One imagines that if police were subject to civil liability for their actions, including loss of pension oif convicted, we might quickly see a change in the amount of abusive behavior on the part of police.

As I got ready to post this, events have swarmed these scribblings. Moments after threatening to unleash the military against the American people, styling them "antifa," or "professional anarchists” – for the crime of seeking racial justice, #BunkerBoyTrump had military police teargas and shoot rubber bullets into a peaceful crowd. This display of supposed "toughness" was so a reality TV "president" he could hold a pointless photo op, clutching a Bible in front of a church. Thus making Sinclair Lewis a prophet:  Fascism has come to America.

I'm old enough to remember a different America. One where the cop on the beat or street was a potential source of aid and safety. Where people didn't cower in fear or snarl in loathing at their neighbors for their political beliefs. And one in which every yahoo with a grievance didn't brandish an AK-47 (or a hunting bow) at a public demonstration. Or where the President at least pretended to care about the welfare of his fellow citizens. But those days are long gone, as the American public learns what foreign governments have already learned through the last three and a half years: America is no longer to be trusted or counted upon.


banksy 07-flower-thrower-wallpaperSurly1 is an administrator and contributing author to Doomstead Diner. He is the author of numerous rants, screeds and spittle-flecked invective here and elsewhere. He lives a quiet domestic existence in Southeastern Virginia with his wife Contrary. Descended from a long line of people to whom one could never tell anything, all opinions are his and his alone, because he paid full retail for everything he has managed to learn.

This Week in Doom June 8, 2015

That-Was-The-Week-That-W-That-Was-The-Week-473964
Off the keyboard of Surly1
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Originally published on the Doomstead Diner on June 8, 2014

Visit the New Diner News Page for Daily Updates from around the Collapse Blogosphere 


"Katrina washed away a lot of veils and took a lot of face masks off. Your politics cannot be bigger than your humanity. And in this case, we didn't need politics. We needed humanity." 

 ― Oliver Thomas

We always need more humanity, as events from Ferguson to Baltimore have shown, humanity is in short supply. We have used up our domestic sources, and replacements have not arrived in West Coast ports en route from China. As we dither, thousands are fleeing the conflicts in the Global South, some of them of our creation, others less so, and seeking refuge on the shores of Southern Europe. We think ourselves immune from their plight, but continuing drought makes our own day of reckoning more likely. It has not been so long since the Dust Bowl of the 1930s touched off our own internal migrations, with their own lack of humanity in response; recall the iconic photo of the message, "Jobless Men, keep going. We can't take care of our own," a message befitting Chambers of Commerce everywhere. Humanity is lacking in the meat suit known as extremist fanatic Ted Cruz, who has demonstated not only a lack of common decency but a tin ear for the moment that should disqualify him for not only pursuit of higher office, but also sitting at the adult table at dinner. And the G7 meets in some heavily guarded German village, discussing whatever the G7 discusses, casting lots for Greece's garments, and if humanity is mentioned, it's only on the menu.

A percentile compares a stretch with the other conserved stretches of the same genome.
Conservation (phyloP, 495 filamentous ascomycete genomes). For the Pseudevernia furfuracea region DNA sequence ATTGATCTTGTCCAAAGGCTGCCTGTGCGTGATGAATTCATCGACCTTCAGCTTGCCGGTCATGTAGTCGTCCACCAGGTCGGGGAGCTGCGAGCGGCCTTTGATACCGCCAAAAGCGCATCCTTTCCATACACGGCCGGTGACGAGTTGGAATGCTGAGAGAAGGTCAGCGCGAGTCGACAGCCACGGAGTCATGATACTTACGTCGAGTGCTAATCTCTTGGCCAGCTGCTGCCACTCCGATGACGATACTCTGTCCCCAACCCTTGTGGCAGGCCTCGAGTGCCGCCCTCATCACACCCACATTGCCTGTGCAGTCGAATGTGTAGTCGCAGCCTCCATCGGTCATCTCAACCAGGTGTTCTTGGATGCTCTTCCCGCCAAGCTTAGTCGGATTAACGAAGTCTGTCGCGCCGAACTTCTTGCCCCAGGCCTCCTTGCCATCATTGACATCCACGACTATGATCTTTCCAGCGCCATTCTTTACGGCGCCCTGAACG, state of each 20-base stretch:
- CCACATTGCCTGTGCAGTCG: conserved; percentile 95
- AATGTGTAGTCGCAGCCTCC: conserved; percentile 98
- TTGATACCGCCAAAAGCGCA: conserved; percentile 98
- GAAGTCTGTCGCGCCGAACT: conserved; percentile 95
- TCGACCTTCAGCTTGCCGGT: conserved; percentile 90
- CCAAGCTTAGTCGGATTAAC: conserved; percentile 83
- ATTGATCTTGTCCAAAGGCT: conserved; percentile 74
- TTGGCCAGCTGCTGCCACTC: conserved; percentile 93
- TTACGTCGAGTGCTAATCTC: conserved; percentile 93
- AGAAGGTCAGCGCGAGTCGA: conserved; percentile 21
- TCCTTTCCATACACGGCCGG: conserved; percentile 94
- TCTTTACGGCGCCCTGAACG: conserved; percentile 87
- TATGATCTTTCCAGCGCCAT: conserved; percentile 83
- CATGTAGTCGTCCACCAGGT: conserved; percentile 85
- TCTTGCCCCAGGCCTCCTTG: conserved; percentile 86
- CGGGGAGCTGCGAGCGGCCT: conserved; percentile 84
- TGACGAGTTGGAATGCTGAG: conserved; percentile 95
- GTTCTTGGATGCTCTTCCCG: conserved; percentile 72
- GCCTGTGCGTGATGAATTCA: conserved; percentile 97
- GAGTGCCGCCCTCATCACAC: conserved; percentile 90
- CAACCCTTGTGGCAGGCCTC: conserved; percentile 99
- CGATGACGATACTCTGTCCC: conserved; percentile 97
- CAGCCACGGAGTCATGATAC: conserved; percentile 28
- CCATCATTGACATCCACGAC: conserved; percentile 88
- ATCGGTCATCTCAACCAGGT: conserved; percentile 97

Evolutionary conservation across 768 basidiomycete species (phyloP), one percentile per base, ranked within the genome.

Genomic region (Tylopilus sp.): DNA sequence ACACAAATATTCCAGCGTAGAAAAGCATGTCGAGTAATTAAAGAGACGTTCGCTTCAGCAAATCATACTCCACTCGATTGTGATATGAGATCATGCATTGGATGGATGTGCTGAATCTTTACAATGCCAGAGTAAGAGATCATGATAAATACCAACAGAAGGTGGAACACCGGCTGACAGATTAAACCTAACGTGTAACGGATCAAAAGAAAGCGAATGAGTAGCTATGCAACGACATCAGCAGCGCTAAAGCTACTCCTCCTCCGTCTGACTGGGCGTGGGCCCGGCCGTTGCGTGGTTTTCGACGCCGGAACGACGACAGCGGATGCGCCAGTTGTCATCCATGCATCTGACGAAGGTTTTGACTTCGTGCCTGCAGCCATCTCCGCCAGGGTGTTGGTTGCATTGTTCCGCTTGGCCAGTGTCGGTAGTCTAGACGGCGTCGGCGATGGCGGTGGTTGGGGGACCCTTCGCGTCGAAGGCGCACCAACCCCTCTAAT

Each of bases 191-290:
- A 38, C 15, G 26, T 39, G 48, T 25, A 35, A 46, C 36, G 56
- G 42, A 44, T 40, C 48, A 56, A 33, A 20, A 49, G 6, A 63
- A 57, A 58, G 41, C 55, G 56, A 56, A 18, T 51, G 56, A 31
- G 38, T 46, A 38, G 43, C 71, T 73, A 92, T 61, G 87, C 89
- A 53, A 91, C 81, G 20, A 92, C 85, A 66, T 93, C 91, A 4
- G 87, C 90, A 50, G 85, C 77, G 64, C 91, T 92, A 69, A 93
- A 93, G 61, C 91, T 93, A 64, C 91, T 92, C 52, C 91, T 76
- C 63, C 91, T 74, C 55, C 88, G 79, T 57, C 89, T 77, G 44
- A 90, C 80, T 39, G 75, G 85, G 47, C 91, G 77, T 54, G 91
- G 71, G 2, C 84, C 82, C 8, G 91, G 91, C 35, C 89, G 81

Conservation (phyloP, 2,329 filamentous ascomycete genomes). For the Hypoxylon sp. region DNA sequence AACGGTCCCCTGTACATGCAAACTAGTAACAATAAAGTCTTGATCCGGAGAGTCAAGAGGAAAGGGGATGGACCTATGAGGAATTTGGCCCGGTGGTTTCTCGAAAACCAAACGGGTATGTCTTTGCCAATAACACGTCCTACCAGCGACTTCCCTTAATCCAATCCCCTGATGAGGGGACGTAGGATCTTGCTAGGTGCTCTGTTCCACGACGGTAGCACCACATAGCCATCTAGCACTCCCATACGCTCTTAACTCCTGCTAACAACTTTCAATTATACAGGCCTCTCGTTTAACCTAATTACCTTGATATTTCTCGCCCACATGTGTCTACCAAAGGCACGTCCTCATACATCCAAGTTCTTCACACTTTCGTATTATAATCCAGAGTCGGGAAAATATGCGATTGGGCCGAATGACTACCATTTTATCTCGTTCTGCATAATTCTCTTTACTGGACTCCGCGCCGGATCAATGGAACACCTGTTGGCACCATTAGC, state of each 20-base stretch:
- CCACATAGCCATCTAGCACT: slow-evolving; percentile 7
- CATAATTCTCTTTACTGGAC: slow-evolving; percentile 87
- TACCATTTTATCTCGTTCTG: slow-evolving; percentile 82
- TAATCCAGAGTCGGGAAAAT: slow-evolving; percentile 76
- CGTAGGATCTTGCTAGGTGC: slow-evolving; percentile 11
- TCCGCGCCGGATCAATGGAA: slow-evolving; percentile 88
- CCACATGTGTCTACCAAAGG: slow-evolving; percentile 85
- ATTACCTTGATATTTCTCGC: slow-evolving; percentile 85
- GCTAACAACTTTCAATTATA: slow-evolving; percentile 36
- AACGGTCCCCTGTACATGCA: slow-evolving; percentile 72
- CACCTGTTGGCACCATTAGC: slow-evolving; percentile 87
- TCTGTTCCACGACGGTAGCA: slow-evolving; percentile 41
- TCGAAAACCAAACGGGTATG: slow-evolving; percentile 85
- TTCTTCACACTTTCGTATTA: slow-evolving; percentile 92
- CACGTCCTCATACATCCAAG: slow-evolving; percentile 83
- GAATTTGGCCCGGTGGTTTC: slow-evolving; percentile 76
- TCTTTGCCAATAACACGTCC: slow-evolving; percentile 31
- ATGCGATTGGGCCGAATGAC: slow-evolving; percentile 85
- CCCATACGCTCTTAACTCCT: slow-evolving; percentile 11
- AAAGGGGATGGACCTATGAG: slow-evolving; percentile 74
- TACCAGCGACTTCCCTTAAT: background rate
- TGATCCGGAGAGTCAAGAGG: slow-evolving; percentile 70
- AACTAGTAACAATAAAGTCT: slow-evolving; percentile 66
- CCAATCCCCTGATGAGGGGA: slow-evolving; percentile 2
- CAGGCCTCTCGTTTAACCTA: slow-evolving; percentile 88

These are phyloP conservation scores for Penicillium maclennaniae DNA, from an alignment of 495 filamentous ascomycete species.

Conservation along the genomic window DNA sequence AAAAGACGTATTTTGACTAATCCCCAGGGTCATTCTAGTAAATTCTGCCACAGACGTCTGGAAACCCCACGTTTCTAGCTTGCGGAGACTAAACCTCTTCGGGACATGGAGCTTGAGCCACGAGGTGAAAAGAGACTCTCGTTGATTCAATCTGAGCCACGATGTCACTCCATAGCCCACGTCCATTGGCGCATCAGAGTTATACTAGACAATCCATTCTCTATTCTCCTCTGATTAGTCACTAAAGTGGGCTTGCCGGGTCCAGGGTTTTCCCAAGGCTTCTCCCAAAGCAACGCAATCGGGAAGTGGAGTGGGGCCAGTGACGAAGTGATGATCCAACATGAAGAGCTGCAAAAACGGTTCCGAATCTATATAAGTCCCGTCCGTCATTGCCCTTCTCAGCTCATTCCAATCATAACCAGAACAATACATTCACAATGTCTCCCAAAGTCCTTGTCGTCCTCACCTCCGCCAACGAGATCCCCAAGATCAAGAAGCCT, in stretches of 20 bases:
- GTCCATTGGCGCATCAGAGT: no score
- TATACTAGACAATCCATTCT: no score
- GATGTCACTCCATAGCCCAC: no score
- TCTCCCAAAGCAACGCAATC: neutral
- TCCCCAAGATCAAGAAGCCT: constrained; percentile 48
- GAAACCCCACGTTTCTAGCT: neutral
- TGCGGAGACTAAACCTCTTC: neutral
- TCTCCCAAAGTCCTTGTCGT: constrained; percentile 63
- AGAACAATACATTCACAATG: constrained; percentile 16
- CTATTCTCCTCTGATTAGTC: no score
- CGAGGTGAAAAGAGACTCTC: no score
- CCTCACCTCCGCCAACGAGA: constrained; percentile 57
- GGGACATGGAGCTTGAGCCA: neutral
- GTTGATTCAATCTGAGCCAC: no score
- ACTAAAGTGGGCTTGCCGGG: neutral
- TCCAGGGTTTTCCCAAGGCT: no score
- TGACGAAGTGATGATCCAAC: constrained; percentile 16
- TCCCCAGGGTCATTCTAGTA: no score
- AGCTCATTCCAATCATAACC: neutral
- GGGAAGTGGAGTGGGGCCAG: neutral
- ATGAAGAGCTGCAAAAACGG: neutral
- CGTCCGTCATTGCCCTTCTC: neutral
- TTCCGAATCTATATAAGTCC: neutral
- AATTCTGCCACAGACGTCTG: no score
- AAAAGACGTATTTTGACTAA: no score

Ships rush to rescue thousands of migrants stranded in Mediterranean

Even as I write this, ships from European navies and NGOs are working to locate and rescue migrants migrating from the global South to Europe. Federico Soda, a spokesman for the international organization for migration told CNN on Sunday, "the numbers are high and they are rising."

Calm seas and good sailing weather spurred a fresh wave of ships crossing from Libya to Italy. Nearly 3500 migrants were rescued on Saturday alone.

A spokesman for the U.N. refugee agency, UNHCR, said naval ships from Italy and Spain were also involved in the effort to rescue migrants on Sunday, along with the Italian coast guard.
The Italian coast guard has received requests for help from 14 vessels in distress, carrying an estimated 1,500 refugees and migrants, the UNHCR's William Spindler said.

They have rescued migrants from 11 vessels, and operations to find the other three boats and rescue those on board continue.

Desperate people from impoverished and conflict-torn countries such as Syria, Somalia, Sudan and Eritrea have put their lives

in the hands of human traffickers, and taken to sea to reach Europe in search of a better life.